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Missouri Bob

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I’m considering a trip to Alaska. Although my feelings for my R1200GS border on love, I would not consider it for really loose gravel roads. Particularly when carrying tools, camping gear, parts, etc.


So, several questions. First off, how far into Alaska can I go before the hard pavement ends? Assuming I get “a pair” and joust with the semis on the gravel highways, would an enduro bike be the best choice? If so, which enduro? How light can I go? How likely would it be to replace a tire in the middle of nowhere?






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GS is not a problem. I did both the "Top of The World Highway" and the "Dalton" all the way to PB and back with no issues. I did install TKC-80s in Fairbanks which I'd recommend.

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Depends on where you want to go and what the weather is on that particular day. Gold Wings and Harleys have been to Prudhoe Bay (Dalton Highway) and Inuvik (Dempster Highway), although they aren't the ideal tool for the job. The Alcan is paved all the way, although there are always sections of dirt and gravel road construction - just like Kansas in the summer. The Cassiar Highway (37) is mostly paved with a 30-50 mile stretch of gravel and potholes the last time I was there. Once in Alaska you can go down the Kenai peninsula to Homer and Seward on paved roads, and from Tok to Fairbanks to Anchorage all on paved roads. If you want to visit the Arctic Circle, you will be on a gravel road. Also, the Top of the World Highway and the road to McCarthy aren't paved. If you are just going to Alaska and visiting the usual places, you will be fine on the GS. If you want to explore old mining roads and logging trails to get into the back country, that's a different story. I saw a lot of KLR650's in AK. Although it isn't a true dirt bike, the KLR can buzz along the highway at 70 mph all day long, and handle rough dirt and gravel roads just fine. The Suzuki DL650 is also popular - more street than the KLR, but as good on a gravel road as the GS and a hundred pounds lighter. I also saw a lot of those in AK.


I've been to Alaska twice on my R1150RA in the company of an R1200RT and an R1200GS Adventure. The guy on the Adventure had been to McCarthy the previous year. Go for it - it's a beautiful state and a wonderful ride through BC to get there. Pick up a copy of The Milepost before you go.

peter '73 R75/5, '04 R1150RA, '06 Kawasaki EX-500

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All the advice given so far is right on.

The any flavor of GS is fine for the job, but almost anything in decent condition can make it through the gravel roads up here.

The problem often comes in the "unscheduled" interuption of the asphalt i.e. construction zones which, in my experience, have contained the most challenging riding conditions.

The other factor is consider is weather--generally prepare for cold wet conditions but you may encounter 90F plus in the interior.


Good luck



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Dave, 2 years?

Then 2 in 4 days!


Hope all is well on your road.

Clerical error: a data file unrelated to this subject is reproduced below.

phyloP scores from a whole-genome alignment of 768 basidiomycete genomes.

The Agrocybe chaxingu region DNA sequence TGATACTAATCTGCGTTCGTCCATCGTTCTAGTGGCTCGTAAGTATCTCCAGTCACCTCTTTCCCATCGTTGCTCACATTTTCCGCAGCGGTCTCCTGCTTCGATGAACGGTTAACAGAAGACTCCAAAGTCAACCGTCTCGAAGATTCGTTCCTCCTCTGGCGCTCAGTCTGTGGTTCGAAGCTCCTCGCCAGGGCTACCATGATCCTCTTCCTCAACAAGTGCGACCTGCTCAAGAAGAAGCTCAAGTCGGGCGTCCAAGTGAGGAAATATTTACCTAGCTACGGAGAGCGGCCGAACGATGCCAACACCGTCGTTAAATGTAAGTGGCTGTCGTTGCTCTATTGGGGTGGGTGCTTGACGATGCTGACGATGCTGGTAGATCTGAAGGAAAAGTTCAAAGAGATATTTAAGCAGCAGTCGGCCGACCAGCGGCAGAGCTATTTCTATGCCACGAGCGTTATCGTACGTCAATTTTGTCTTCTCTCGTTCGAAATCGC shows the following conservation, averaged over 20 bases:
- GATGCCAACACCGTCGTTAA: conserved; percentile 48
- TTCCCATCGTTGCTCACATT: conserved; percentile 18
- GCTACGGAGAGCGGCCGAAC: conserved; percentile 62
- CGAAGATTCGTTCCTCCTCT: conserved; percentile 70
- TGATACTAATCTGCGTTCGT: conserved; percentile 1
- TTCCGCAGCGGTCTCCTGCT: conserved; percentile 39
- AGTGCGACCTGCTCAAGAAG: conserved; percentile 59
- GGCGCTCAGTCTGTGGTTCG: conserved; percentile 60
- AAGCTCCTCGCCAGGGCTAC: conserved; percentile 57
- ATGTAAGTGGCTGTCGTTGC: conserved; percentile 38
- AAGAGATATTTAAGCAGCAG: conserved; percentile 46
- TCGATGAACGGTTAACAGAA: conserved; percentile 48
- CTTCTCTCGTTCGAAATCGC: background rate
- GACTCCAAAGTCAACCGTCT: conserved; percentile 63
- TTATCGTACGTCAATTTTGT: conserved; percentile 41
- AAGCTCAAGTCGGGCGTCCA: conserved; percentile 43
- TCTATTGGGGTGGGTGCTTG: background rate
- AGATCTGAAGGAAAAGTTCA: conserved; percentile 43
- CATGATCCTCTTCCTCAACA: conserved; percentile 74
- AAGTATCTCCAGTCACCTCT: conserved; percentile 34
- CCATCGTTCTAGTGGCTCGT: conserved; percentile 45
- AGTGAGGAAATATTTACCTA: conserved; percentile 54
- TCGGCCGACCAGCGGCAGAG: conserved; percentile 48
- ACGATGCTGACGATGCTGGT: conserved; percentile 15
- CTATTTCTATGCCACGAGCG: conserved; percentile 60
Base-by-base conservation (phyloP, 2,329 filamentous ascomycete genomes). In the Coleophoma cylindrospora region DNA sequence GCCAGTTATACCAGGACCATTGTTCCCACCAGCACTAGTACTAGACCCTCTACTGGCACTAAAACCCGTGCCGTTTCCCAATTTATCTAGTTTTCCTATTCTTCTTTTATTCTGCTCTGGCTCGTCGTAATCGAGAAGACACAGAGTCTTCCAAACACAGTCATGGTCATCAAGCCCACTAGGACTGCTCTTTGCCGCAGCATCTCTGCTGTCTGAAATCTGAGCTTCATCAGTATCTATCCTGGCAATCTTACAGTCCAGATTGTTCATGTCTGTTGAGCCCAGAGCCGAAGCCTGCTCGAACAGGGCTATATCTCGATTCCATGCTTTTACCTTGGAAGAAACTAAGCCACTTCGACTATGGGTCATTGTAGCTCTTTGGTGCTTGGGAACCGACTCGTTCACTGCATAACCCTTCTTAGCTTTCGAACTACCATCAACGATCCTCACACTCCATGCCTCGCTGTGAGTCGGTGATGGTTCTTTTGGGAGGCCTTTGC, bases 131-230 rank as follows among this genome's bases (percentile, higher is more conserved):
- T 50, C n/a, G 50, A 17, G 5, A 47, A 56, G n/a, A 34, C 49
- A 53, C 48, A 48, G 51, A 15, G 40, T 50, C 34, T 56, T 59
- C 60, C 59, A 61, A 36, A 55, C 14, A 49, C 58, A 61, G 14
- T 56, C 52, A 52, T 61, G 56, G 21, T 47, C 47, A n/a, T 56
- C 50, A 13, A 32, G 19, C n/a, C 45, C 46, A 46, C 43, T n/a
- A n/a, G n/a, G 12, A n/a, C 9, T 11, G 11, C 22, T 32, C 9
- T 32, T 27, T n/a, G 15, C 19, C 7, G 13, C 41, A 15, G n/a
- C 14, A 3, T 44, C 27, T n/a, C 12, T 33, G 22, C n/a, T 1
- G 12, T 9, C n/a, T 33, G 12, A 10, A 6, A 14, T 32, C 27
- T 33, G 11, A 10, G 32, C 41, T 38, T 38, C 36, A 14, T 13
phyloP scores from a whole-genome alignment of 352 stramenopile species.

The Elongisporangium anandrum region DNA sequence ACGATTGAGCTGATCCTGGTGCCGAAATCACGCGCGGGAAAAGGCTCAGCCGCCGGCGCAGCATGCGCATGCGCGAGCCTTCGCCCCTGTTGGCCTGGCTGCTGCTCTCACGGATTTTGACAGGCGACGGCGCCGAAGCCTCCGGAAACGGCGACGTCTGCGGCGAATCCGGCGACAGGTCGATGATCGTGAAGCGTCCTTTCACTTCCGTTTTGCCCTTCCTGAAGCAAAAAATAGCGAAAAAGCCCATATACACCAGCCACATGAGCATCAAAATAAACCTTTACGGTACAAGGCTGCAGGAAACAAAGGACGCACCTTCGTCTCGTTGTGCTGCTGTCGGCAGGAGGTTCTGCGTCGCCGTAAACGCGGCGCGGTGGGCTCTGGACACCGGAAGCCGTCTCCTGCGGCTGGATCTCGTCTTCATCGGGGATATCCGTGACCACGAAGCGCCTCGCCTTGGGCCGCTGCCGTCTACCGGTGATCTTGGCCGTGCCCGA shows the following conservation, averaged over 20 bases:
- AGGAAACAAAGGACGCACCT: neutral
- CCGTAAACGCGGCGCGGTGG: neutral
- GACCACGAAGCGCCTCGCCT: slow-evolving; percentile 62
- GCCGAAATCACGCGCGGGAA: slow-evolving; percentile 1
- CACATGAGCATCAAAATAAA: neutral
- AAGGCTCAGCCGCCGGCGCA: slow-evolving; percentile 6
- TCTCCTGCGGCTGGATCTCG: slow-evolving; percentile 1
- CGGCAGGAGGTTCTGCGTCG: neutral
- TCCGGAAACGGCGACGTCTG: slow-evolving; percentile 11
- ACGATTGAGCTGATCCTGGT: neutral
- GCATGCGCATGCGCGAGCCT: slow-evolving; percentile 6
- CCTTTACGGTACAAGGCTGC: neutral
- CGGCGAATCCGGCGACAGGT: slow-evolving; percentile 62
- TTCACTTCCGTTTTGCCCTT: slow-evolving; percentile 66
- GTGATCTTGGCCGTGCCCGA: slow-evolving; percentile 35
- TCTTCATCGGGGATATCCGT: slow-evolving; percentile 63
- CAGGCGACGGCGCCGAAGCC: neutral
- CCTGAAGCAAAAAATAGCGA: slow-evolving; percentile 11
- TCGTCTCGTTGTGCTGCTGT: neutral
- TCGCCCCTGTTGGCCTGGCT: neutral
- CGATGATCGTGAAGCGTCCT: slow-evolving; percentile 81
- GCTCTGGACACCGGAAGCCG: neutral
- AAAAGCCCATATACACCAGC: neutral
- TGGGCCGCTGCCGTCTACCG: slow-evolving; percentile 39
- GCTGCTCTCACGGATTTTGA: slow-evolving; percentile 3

Pictures don't do it justice, or so Jacqueline and Rich have told me.

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GS Alaska? Not a problem at all.

As Whip points out you can pick your battles - and indeed you should pick your battles.

My philosophy of riding is; I am NOT interested in trophies.

In other words just because a place or road exists I don't have to ride to it or on it just to say I did. I think this is critical in a local like Alaska.


For example we arrived at the standard for the Northwest Territories on the Dempster heading north just as two guys on KLR's came from Inuvik heading south.

They stopped and told us to be prepared for 50 miles of fresh loose gravel. " It's not much fun. "


Now these guys were in their 30's I'm 62. They are on KLR's, I'm on a GSA. Although I've been riding for 47 years and even competed in trials at one point, I looked at the fellow I was riding with and said, 'I'm skipping that run and heading back to the camp ground for the night. I'm just not into trophies.'




I did this three times on my trip and don't regret it one bit.

So I cannot say I've been to Inuvik, or Prudhoe or Eagle. But it was a great ride and still very challenging.


No matter what bike you are on, you really need to pick your battles understanding and being honest with the limits of the machine and your ability.

A GS will take you everywhere you want to go within your own limits.


BE AWARE - the road surface can change really fast so ride at a speed that gives you the best options. Lots of riders die because they get comfy with the road and creep up on the speed only to round a curve and find themselves in 4" of loose gravel and no where to go.




Time of year - late May early June.

The Milepost is helpful and there is an on line edition.

Hang out in the Alaska forum on advrider, ask questions, some of the old salts there are a fount of information and they are really helpful.

TAKE their advice.

In Dawson City, The Dick, made the effort to find out the road conditions and weather forecast, the morning I was going to head out on the Dempster he gave me the nod and I headed out. If he would have said it was dicey I would have spent the night rather than think I knew more than a guy who has lived there his whole life.



As far as I am concerned, Alaska is a must do for any long distance tourer.

Fantastic trip, I even have the screws to prove it!


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